Wednesday, August 17, 2005

Top Search Engines Show You the Money.

Do Search Engines Drive Internet and Offline sales?

According to a recent article by Jason Miller, a reporter for Web Pro News "MSN searchers were 48% more likely to buy online than the average Internet user. His info was based on a report from the month of June by comScore Networks, Inc. The report also indicated that "Google users 42% more likely" to buy than the average Internet users.

On the flip side of this good news was the lackluster ecommerce involvement of AOL users who were only 3% more likely to make a purchase than the average Internet user. This is significant to know because search engine users have been traditional thought of as better potential customers than other types of Internet traffic. Search engine users are proactively looking for information with specifically targeted search terms, and therefore are considered by many marketers as direct response driven targeted prospects.

One theory is the reason MSN searchers may be more likely to buy is that the majority of them are women (who many times make more buying decisions for their families), while the majority of Google users are men at 51%.

This theory doesn't really hold up because AOL subscribers are 52% women but who tend "NOT" to make many more purchases than the average Internet user. Perhaps MSN users are slightly more upscale than Google, Yahoo! or AOL users.

The comScore study also reiterated what a lot of recent studies have shown by other sources the more sophisticated and complex search terms are the more likely the searchers using those terms are to making an online purchase.

Another interesting revelation in this article is that many searchers (85%) made their purchases offline 5 to 12 weeks after the initial search session. Only 15% made a purchase during the first search session (which by the way is very high because most websites have a initial conversion rate of .5 - 1%).

It is because of these facts that search engine marketing is debated as a direct marketing tool because their usage may precede a purchase by as much as 60 to 90 days. According to the comScore study most searches (70%) started out as generic generalized terms and then became more specific. Only about 20% of the search terms started out as brand names like Sony, HP, or Dell.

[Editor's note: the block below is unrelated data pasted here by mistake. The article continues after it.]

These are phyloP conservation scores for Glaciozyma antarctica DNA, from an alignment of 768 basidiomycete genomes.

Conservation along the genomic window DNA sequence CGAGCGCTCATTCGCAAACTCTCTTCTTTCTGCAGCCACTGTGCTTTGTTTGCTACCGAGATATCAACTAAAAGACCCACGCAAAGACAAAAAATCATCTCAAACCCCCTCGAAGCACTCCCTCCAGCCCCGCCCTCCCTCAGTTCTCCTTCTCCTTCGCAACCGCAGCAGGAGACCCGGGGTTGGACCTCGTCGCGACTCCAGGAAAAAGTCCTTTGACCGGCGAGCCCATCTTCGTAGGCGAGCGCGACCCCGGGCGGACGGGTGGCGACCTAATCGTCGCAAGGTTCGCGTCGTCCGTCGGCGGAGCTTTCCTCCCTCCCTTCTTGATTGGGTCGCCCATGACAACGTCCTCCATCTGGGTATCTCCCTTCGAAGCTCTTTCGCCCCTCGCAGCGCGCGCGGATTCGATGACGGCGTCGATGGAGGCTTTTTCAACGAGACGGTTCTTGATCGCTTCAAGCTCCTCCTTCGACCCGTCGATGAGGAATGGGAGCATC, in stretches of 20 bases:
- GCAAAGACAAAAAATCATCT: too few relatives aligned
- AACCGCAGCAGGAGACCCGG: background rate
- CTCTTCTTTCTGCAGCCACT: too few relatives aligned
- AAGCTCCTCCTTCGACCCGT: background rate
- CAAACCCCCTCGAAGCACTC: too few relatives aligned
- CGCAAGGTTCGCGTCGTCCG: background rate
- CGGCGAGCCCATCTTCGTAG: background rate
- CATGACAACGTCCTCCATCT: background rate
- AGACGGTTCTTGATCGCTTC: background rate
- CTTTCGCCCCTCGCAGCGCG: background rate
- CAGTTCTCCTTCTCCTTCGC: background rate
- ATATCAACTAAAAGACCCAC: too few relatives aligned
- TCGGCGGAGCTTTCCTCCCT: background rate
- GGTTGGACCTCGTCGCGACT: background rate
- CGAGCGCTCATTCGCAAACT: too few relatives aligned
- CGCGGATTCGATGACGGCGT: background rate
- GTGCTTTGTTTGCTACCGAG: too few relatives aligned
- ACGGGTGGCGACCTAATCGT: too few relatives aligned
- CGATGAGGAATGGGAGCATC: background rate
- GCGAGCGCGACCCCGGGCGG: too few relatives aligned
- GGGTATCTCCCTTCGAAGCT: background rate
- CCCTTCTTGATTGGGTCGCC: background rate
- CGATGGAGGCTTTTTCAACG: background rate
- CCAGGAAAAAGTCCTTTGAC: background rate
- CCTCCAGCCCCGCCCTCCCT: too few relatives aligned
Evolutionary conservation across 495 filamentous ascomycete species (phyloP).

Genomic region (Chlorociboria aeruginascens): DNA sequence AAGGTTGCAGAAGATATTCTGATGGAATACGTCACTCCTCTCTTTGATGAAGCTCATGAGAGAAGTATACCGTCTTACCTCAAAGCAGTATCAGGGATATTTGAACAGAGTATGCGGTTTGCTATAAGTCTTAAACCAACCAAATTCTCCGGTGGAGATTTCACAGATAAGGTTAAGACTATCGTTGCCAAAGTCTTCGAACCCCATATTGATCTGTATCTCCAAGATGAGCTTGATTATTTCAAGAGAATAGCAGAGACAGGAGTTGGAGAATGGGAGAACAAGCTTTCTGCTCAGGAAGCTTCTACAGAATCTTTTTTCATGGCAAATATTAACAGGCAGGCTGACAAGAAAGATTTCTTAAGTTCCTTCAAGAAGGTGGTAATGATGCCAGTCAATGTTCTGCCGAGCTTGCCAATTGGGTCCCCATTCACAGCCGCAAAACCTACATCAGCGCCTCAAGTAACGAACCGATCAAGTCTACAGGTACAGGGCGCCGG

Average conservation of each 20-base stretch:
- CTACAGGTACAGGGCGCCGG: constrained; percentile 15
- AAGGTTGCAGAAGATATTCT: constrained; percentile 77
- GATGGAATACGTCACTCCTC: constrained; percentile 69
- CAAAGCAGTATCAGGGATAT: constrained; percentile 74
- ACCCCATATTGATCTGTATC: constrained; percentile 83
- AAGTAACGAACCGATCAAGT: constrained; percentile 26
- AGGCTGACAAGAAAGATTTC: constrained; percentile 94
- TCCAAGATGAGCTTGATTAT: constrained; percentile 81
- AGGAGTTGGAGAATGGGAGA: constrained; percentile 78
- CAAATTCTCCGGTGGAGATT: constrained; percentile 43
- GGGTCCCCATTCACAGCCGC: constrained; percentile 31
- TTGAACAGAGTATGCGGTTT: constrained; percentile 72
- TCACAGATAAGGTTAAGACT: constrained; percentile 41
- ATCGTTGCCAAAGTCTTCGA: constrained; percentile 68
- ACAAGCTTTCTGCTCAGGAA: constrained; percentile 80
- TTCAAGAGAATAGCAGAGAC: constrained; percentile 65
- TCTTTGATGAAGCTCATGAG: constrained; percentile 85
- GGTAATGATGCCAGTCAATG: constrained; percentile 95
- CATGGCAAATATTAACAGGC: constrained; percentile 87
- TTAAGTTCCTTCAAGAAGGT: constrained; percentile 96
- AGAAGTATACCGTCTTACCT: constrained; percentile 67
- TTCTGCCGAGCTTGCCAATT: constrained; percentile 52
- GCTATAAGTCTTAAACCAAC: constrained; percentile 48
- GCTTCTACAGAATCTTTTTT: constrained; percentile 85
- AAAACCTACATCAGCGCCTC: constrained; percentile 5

It must be mentioned here however that closer to the buying circle more brand names are used in searches.

A deeper look at the comScore study also showed that "search played a role in roughly half of all online purchases."

The comScore study was commissioned by DoubleClick because comScore had a panel of 1.5 million U.S. Internet consumers.

In is also interesting to note (in a different study) that According to Hitwise, an online competitive intelligence service, search engines contributed greatly to the record traffic to shopping and classified sites last Dec. 11th, 2004 of (9.73 percent). In other words search engines drove about 10% of Holiday sales. The specific traffic drivers were Google (4.26 percent), Yahoo! (2.24 percent) and MSN 0.54.

According to the Hitwise research Google seems to drive retail traffic of books, sports, fitness and music. Hitwise further reveals "Yahoo! search is stronger in sending its shopping referrals to: ... video and games, automotive, and classifieds". MSN sends a higher share of its shopping referrals to Apparel & Accessories, House & Garden, and Appliances & Electronics".

This definitely shows that search engine marketing is an important part of the marketing mix of most companies especially in the retail industry. Search Engine (SEs) may take a few months to manifest themselves, but SEs without a doubt drive sales down the info superhighway showing us the money along the way.